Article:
Made in 1962, Vampire Women emerged during a peak in popularity for horror films in Mexico, so the film takes visual cues from the Universal and Hammer Dracula pictures and even throws in a Professor in the Peter Cushing mould. He’s not the hero, of course, just a supporting character who recruits Santo to save his daughter from an army of vampires.
In common with the Hammer films of the time, the female vampires are all astonishingly beautiful, yet the men are about as far removed from Christopher Lee as it’s possible to get. Impossibly muscular and about 100 years too contemporary to be believable, the actors look ill at ease in their cheap rubber capes and don’t really come into their own until they attempt to take Santo in a headlock.
15. Junk (2000)
Following a bungled robbery, three men and their female getaway driver escape to a US Army facility in Japan, unaware it’s being used to store the “experiments” of a mad doctor who’s developed DNX, a serum that duplicates the “complex combination of chemicals” that create life but has the unfortunate side effect of turning the recipient into a flesh-eating zombie.
The gory mayhem kicks off with the arrival of the thieves’ bosses, whose planned double cross is interrupted by the arrival of an undead army. Fortunately, the doc is hip to the slaughter and leads an attack on the base, little realizing that the zombie horde is commanded by his late fiancée, the prototype recipient of DNX, who in death has developed a taste for fright wigs and pancake make-up.
“Torn up flesh, gouged entrails and splashing blood,” promised the Japanese press book, giving a fair idea of director Atsushi Moroga’s intent.
Like Robert Rodriguez, he can stage a gun battle and loves comic book violence, but his make-up effects are on a par with Zombie Creeping Flesh and the ‘acting’ of the English-speaking players, whose scenes appear to have been tacked-on to expand the running time, are mostly good for laughs. If you can put that aside, then Junk is everything a zombies versus gangsters movie ought to be – loads of fun.
14. Big Tits Dragon (2010)
It may not come as a total shock to you to learn that Big Tits Dragon is another of those movies where strippers with chainsaws save the world from the zombie apocalypse, but unlike Zombie Strippers and Strippers Vs Zombies, it never outstays its welcome and the jokes are surprisingly funny.
The director is Takao Nakano, who also brought us such immortal classics as Sumo Vixens and Killer Pussy, and being a Japanese production, it naturally features samurai sword fights and zombie sushi. The cast includes real-life porn star Sora Aoi, but get this – the film has more on its mind than exploiting its female leads (well, slightly more).
BTD just wants wants to give the viewer a good time, and Nakano throws in everything except the kitchen sink to make that happen. When they’re not fighting a disembodied head or a zombie that spits fire from between its legs, the girls joke about how cheap the movie looks and point out that Hollywood would never attempt something like this. They’re right, so if you’re tired of Fear The Walking Dead, say hello to your new favourite film.
13. Frontiers (2007)
Proving that French culture isn’t all Gerard Depardieu movies and Marcel Pagnol adaptations, Frontiers starts off as a blistering social commentary, takes a swing into dark horror and ends up in Texas Chainsaw Massacre country, only with the rednecks replaced by Neo-Nazi cannibals.
Making his feature debut, Xavier Gens (Hitman) takes no prisoners and delivers one of the best meat movies never to feature Leatherface. Better structured than Hostel and more palatable than Martyrs, Frontiers is one of the few “torture porn” movies to really stand out.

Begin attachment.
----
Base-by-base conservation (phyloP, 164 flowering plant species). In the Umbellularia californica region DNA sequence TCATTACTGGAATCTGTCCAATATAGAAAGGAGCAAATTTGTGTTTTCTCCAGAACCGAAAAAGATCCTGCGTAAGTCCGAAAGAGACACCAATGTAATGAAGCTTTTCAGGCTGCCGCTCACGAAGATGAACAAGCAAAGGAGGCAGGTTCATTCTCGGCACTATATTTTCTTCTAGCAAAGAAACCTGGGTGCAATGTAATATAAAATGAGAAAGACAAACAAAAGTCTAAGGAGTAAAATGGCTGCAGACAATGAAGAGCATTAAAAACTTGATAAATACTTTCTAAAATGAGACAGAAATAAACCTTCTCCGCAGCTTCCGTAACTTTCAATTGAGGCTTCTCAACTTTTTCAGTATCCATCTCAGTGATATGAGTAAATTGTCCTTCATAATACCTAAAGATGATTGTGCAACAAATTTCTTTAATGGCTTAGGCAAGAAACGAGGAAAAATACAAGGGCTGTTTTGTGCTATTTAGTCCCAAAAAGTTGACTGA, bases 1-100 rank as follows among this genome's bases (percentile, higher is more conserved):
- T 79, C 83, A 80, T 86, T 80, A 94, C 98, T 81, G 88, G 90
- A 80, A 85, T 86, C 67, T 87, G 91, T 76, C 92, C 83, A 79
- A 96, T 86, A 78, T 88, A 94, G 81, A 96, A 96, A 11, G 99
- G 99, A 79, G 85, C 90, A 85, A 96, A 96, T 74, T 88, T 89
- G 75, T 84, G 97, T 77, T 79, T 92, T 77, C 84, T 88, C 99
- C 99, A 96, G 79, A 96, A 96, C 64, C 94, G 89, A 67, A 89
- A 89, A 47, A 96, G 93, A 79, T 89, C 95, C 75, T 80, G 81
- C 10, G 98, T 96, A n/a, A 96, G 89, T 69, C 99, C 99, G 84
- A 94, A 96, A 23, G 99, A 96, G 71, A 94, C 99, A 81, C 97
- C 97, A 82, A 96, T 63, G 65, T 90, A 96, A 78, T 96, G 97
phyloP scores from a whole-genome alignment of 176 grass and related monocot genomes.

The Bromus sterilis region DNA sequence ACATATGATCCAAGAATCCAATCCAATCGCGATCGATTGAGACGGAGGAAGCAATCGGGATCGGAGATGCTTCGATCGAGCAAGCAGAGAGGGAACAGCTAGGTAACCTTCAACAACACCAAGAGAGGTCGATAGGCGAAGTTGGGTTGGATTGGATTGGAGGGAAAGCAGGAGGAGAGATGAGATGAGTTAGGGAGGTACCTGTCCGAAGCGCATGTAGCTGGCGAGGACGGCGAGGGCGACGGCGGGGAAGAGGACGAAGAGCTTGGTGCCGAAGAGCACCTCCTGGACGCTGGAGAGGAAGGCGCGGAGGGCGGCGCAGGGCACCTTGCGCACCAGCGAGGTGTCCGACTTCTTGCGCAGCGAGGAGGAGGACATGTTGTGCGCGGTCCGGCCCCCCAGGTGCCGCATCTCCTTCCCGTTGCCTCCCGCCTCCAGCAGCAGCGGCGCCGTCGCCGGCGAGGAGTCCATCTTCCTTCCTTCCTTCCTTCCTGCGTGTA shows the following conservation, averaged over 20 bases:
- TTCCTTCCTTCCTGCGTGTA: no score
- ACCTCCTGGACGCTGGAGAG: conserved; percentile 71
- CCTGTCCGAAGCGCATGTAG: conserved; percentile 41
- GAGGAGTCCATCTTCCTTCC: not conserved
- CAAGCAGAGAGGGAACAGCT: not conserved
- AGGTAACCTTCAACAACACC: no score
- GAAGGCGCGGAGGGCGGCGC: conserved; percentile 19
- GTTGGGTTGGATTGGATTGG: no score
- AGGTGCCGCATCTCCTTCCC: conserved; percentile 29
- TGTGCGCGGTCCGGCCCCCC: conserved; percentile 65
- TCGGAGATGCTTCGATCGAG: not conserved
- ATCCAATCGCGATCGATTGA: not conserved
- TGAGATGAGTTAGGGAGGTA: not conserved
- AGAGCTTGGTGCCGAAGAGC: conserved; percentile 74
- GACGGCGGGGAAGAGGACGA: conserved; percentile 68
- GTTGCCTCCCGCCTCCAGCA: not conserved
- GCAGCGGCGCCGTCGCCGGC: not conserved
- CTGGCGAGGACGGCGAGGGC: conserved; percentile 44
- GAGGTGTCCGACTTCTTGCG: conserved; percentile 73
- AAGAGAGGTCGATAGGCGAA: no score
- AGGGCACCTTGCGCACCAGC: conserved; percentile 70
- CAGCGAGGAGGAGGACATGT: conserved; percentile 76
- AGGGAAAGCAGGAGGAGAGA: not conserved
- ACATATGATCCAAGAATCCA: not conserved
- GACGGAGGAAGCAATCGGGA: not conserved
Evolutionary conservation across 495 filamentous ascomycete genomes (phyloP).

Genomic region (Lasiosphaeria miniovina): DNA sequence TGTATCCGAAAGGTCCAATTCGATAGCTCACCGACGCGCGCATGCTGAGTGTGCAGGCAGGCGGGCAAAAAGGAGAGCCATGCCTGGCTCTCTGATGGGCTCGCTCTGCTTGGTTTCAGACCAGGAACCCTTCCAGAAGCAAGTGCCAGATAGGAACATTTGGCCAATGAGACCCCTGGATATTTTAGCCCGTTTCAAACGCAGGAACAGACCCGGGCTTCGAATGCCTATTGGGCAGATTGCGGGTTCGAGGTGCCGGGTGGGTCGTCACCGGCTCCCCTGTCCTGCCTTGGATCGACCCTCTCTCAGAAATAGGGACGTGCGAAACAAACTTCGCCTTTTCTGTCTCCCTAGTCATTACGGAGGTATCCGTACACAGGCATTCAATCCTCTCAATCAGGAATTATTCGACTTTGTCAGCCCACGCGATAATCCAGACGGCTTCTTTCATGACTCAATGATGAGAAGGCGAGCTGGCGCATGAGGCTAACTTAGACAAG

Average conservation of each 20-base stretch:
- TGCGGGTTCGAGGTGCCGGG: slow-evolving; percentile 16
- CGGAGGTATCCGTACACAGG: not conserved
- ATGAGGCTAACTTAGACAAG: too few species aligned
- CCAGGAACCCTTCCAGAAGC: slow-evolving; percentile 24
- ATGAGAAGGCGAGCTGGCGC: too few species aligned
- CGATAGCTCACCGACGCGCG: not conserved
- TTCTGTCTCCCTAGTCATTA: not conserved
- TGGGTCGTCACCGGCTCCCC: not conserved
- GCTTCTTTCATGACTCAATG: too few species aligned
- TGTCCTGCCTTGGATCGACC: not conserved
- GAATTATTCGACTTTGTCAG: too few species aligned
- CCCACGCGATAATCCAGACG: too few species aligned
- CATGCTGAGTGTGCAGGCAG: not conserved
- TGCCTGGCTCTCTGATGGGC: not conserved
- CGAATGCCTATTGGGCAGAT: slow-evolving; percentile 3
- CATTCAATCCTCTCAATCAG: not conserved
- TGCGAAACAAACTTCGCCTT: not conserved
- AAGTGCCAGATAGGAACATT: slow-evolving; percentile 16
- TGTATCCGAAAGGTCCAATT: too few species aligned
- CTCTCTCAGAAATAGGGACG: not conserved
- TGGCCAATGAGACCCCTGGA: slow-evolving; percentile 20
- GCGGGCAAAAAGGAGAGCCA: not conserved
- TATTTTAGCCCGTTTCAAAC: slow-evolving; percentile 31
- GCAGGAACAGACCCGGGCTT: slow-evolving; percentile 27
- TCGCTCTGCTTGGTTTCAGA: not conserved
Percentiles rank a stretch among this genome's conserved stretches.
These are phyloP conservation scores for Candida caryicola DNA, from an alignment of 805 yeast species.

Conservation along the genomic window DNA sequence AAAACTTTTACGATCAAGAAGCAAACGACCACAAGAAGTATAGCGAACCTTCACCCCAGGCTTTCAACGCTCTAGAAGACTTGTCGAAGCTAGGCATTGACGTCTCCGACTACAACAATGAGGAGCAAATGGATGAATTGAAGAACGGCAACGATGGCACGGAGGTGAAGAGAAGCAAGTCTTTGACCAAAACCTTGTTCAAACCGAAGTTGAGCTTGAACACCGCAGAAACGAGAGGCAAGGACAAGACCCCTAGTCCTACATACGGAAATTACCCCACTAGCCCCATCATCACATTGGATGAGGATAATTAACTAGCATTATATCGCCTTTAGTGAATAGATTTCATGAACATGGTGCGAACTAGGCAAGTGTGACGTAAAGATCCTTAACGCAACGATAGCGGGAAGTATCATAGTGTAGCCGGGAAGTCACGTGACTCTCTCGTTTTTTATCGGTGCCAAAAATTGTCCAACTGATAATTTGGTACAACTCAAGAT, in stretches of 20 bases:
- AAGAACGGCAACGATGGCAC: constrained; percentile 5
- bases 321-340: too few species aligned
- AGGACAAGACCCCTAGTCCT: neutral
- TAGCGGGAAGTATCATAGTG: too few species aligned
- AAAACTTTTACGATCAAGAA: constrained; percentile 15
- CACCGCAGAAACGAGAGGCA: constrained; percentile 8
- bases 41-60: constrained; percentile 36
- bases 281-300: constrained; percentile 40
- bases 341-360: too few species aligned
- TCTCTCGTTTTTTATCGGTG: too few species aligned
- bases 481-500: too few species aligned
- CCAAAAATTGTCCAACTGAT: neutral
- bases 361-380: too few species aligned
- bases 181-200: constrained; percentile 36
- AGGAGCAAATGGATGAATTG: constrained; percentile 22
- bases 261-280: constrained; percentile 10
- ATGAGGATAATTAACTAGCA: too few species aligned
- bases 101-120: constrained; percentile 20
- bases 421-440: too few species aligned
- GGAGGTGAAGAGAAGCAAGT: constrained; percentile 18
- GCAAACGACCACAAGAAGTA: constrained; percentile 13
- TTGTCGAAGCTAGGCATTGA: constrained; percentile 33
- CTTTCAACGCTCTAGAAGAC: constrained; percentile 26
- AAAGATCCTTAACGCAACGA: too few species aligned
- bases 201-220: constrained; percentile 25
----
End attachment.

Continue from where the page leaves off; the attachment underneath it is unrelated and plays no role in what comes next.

There are all the usual decapitations and characters who are eaten alive, but how many films have as their villain a Nazi war criminal who kidnaps women with the intent of breeding a new master race (and abandons them in a mine when they disappoint him)? It’s this kind of blackly comic material that makes you wonder if Gens is wasting his time in Hollywood.
12. Riki-Oh: The Story Of Ricky (1991)
No list of outrageous foreign movies is complete without this Manga adaptation, the first non-erotic Hong Kong movie to receive a Category III (Adults Only) rating. Though not as much silly fun as director Ngai Choi Lam’s The Seventh Curse, Ricky is just as cartoonishly excessive, with enough crushed heads, severed limbs, gouged-out eyeballs and exploding bodies for two movies.
It’s the not-too-distant-future – well, 2001 – and prisons are run as for-profit franchises by corrupt wardens that grow opium poppies on the grounds, use the inmates as cheap labour and terminate with extreme prejudice anyone who stands in their way. Business is a-boomin’ until the arrival of Riki-Oh, a seemingly indestructible martial artist who can tear off jaws, gouge out eyes, hack off limbs and punch holes through his opponents.
This makes Riki-Oh a fly in the ointment, so the warden hires an army of thugs to torture him. One of these fellas is so tough that, rather than admit defeat, he disembowels himself and starts strangling Ricky with his intestines. Prison Break, this is not.
11. Zombie Self Defence Force (2006)
Remember when Peter Jackson made zombie films that were heavy on the red stuff as well as the bad taste gags? Naoyuki Tomamatsu does, so here’s a movie that packs flying saucers, mutant babies, cyborgs and samurai zombies into its 76 minutes.
The plot is best described as “uncomplicated.” When a flying saucer crashes in rural Japan, it brings the dead back to life (“How unscientific,” remarks one character), causing a disparate group that includes a pop star, a soldier and a gangster to seek shelter at a nearby hotel, unaware that the owner has just killed his pregnant mistress. You can probably guess what happens next.
You don’t watch this sort of thing expecting to see finely nuanced characters delivering Shakespearean soliloquies but to see a zombie baby using its umbilical cord as a lasso while a cyborg soldier, the prototype for a proposed invasion of America, shoots up the place. As such movies go, Zombie Self Defence Force is top of the list.